IAG’s testing of the low-cost, long-haul market with a virtual airline seems to have paid off. Its success shows that the model is here to stay. We’ll be keeping a close eye on how this affects the legacy carriers, including those in IAG’s own brand stable.
— Patrick Whyte, Skift
When IAG launched Level, its low-cost, long-haul airline in March this year, nobody was quite sure whether it was something the company was genuine about or simply an attempt to outmuscle airlines like Norwegian, which were already active in the segment.
The fact that it was launched so quickly — and that it operated under Iberia’s air operator’s certificate, or AOC — gave the impression that it might not last long, especially as some previous airlines within airlines had largely been failures.
Seven months on and IAG Chief Executive Willie Walsh says the brand is “doing extremely well” and will shortly get its own air operator’s certificate, a dedicated CEO, and a second operating base. The company said in its third-quarter results released last week that the trading performance for Level was “positive” but did not give a specific revenue figure.
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Level currently flies to four destinations – Los Angeles, Oakland, Buenos Aires, and Punta Cana in the Dominican Republic – out of Barcelona, using two of Iberia’s aircraft. Another three jets are being added to the fleet, at least two of which will go to the new base, which will either be Paris or Rome.
“We will announce the new destinations – where the aircraft go – we’ll probably do that at the end of November, certainly the first week in December at the latest, Walsh said in an interview at the Airport Operators Association Conference in London. “We’re finalizing the recruitment of the CEO to run the business and the AOC will follow after that so there are a couple of decisions to make.”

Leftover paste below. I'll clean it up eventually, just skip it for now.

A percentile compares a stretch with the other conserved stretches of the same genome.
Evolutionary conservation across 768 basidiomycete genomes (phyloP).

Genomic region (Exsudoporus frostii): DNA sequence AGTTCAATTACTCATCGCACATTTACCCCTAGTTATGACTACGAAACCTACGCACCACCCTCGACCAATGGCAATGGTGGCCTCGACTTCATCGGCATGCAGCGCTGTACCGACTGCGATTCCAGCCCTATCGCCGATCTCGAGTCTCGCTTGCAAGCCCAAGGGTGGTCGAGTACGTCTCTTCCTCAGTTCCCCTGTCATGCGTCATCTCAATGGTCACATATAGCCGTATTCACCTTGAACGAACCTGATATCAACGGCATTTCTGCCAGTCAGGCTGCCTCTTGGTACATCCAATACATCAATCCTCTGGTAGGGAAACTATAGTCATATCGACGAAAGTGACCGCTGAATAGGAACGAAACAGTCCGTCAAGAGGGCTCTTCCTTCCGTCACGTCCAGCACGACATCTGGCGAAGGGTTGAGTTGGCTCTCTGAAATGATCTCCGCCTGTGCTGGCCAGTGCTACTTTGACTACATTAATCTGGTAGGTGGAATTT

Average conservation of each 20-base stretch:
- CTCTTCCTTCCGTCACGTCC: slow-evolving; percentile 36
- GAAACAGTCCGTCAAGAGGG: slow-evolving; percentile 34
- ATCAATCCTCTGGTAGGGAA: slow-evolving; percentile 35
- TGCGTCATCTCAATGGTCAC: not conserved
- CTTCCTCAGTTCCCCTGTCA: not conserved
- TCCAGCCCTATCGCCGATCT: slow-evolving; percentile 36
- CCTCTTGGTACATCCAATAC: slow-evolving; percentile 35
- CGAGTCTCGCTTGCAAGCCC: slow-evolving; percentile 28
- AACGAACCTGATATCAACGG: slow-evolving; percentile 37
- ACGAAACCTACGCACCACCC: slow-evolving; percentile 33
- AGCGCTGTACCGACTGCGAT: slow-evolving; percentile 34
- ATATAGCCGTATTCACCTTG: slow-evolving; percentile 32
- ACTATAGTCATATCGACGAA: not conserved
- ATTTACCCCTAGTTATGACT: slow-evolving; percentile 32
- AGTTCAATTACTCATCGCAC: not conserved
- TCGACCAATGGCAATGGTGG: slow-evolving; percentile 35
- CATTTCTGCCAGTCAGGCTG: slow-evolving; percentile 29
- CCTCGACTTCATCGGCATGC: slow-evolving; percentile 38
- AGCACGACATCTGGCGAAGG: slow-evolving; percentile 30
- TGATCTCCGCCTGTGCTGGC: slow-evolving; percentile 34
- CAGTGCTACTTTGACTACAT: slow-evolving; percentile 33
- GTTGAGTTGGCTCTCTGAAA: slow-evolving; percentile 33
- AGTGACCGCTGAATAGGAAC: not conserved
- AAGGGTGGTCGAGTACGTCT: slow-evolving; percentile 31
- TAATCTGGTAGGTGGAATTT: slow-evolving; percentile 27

He continued: “We’ve not yet decided where we will base the AOC; we have options open to us, and we felt it would be better to allow the CEO when appointed to have some say in that.”
The success of Norwegian has persuaded legacy airline groups such as IAG that low-cost, long-haul can work. The growth in the segment has been aided by advances in aircraft technology as well as the trend for unbundling fares.
New aircraft such as the Boeing 737 Max are making transatlantic flights on single-aisle planes much more attractive for airlines thanks to their greater fuel efficiency. These can be used to connect smaller airports directly.
Then there is the willingness of airlines to strip fares down to their basic level with passengers then give the option of whether they want to pay extra for things like in-flight meals. The problem for consumers is that the headline-grabbing lowest price is often elusive.
In a world where low-cost, long-haul is a reality, what does the future hold for legacy airlines that have often traded on their premium image? IAG airline British Airways has been heavily criticized for its apparent move down market under CEO Alex Cruz.
Walsh believes the industry is becoming increasingly savvy when it comes to understanding consumer behaviour.
“There are people who are solely influenced by the price, but there are others who are influenced by other factors,” he said. “And when we segment the market, we see there is a market that can be served by a number of different business models.”
Said Walsh: “The challenge is in the past we’ve tried to serve all the segments with one business, and that’s impossible. So I think you’ve got to be clear in terms of which segment you will operate in, and that’s the beauty of IAG in that we have multiple brands, multiple operating companies so we can look at the market and segment it and use different brands to serve different segments of the market.”